OG: I don’t really know what it means to be “confessional.” To be honest, I just had to google it. Okay so it means the poet uses “I” versus I guess, writing about what is happening outside of the self. In that case, I’m extremely confessional. Or maybe just a narcissist.

TM: In addition, this collection is strongly feminist and takes a stand against patriarchal values and the representations of domestic violence in pop culture. Do you see yourself as a “political” poet? Why or why not?

OG: All poetry is political. Even the freedom to be indifferent is political. Poetry by white, cis, straight men that doesn’t explicitly talk about politics is political because white, cis, straight men feeling unburdened enough to not talk about politics is political. So yeah, I’d say my work is political.

TM: Which poets working today whose work you see as similar to yours do you most admire, and why? Similarly, what poets do you see as writing very different poetry from yours whose work you admire?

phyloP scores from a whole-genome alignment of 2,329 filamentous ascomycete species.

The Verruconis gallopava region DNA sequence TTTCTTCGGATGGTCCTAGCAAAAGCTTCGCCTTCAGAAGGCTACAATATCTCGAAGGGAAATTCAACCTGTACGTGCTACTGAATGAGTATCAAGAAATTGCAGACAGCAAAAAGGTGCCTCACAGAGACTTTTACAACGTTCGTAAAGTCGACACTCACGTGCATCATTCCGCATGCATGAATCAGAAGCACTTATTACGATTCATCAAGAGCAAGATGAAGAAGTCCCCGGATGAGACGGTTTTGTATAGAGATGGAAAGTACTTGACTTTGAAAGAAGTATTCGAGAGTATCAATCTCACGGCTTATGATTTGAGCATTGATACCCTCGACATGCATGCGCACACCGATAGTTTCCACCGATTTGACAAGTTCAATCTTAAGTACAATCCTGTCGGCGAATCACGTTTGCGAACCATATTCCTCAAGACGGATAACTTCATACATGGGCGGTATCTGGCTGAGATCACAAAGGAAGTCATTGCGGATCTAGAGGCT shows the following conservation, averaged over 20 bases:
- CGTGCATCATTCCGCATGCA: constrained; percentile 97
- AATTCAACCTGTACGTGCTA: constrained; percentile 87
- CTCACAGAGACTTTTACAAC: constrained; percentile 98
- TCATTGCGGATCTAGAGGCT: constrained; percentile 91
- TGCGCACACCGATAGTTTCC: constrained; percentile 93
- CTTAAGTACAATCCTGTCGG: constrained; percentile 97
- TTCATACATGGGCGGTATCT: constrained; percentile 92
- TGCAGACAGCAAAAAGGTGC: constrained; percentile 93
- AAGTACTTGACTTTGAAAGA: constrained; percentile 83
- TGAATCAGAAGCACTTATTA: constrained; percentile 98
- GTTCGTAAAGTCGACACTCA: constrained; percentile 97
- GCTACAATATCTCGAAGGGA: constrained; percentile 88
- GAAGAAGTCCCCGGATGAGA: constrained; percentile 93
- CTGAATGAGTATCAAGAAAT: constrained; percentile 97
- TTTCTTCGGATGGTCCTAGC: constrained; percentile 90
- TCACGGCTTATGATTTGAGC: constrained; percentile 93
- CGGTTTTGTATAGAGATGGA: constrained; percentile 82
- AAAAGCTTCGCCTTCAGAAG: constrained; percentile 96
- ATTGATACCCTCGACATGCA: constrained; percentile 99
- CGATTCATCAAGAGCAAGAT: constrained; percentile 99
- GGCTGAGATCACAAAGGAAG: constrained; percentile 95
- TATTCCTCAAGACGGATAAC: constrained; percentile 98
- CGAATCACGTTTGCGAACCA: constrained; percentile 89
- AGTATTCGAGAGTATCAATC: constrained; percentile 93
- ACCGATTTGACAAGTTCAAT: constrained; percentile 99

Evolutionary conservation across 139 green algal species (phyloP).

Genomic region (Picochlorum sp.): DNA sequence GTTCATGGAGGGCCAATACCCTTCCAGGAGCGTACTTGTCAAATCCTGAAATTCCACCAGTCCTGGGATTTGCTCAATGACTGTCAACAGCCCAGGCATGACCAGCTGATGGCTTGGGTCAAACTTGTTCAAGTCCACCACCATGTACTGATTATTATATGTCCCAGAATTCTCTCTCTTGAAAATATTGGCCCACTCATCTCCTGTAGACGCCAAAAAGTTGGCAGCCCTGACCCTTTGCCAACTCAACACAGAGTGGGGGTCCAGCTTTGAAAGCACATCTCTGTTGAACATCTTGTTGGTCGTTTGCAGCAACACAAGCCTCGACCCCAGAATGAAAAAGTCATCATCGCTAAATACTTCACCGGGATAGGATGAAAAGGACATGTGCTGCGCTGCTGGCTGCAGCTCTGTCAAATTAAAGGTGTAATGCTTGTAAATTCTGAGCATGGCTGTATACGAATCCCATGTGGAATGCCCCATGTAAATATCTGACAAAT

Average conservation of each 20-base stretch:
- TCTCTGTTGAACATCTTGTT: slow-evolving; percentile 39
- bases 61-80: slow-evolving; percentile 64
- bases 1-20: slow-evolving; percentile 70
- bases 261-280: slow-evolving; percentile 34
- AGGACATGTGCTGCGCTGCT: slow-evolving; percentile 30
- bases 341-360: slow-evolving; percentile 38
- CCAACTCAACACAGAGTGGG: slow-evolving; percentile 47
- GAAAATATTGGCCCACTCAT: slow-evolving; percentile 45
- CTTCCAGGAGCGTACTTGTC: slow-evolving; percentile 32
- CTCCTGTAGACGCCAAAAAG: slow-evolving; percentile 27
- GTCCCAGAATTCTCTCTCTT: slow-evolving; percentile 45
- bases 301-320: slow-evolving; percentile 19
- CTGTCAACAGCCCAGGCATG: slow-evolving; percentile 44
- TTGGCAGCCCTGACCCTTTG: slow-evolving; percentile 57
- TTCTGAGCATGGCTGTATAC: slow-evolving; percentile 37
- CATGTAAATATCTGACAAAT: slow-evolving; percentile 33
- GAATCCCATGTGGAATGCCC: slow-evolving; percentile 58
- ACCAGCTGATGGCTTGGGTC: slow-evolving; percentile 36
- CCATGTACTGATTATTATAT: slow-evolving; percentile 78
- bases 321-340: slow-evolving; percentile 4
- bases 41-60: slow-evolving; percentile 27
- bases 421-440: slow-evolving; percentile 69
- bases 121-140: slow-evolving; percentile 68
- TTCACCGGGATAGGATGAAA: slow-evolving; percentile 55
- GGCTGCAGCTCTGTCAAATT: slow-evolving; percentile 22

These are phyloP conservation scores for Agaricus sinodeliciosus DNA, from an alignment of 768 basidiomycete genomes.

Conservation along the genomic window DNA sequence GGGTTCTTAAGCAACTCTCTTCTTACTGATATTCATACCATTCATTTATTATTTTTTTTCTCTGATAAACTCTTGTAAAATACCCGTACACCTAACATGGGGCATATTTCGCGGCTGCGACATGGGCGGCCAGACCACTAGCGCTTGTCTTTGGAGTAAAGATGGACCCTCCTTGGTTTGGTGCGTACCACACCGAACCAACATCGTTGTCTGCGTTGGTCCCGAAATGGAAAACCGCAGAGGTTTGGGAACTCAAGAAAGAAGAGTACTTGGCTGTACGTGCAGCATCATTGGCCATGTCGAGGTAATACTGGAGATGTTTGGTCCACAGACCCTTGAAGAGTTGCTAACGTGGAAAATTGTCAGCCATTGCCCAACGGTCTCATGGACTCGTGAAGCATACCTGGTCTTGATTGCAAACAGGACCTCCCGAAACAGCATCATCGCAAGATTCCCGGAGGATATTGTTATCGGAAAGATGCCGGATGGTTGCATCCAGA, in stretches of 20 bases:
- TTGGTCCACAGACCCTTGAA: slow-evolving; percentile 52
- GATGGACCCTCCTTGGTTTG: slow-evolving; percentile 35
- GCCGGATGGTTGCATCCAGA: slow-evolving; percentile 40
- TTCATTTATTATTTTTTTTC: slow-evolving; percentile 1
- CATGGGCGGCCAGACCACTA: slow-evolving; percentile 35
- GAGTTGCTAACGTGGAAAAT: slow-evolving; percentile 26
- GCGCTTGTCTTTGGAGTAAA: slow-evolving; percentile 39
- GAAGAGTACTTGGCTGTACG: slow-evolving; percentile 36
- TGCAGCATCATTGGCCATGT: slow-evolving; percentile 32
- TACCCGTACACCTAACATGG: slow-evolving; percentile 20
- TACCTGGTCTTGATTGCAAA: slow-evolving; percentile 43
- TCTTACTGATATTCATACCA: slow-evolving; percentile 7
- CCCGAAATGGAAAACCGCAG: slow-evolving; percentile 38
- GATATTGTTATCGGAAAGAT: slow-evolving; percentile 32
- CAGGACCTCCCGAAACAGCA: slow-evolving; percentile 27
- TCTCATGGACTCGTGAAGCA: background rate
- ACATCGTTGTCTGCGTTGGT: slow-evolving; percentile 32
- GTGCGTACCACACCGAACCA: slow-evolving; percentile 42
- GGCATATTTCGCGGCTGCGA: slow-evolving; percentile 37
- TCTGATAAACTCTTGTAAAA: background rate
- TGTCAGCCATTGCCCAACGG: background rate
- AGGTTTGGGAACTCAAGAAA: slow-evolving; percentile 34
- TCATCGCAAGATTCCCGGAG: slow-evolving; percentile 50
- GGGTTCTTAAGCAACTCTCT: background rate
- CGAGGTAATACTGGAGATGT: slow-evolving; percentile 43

OG: Melissa Lozada-Oliva and I are super close friends and came up alongside each other in poetry—I admire her work so much because she is bending genre in really interesting ways. She’s merging comedy and poetry and performance and challenging her audiences to come with her, which they are. I see a lot of similarities between my work and Kim Addonizio‘s. When I came across her book, I read every poem aloud to myself and was overcome with how much of myself I saw in it. I’m endlessly inspired by Ada Limón. Discovering her work taught me more about writing than any class I’ve ever taken. Same goes for Lucille Clifton, Ross Gay, Kristin Chang and Carrie Fountain. I love Remy Ma, Amy Winehouse, Lorde. All of their work is super different from my own, because of genre but also lyrical content, but I turn to their work and their careers for guidance all the time.

TM: What did you find to be the hardest part of putting together a book of poetry?

OG: Building a clear, narrative arc with a bunch of soundbites that you didn’t write in chronological order. Every wall in my house had poems taped to it.

TM: What can you tell us about the poem you chose to read and why you chose it?

OG: I chose this poem because it functions as a kind of retroactive disclaimer for the entire book. It explains something explicitly that I think I’m trying to explain all along.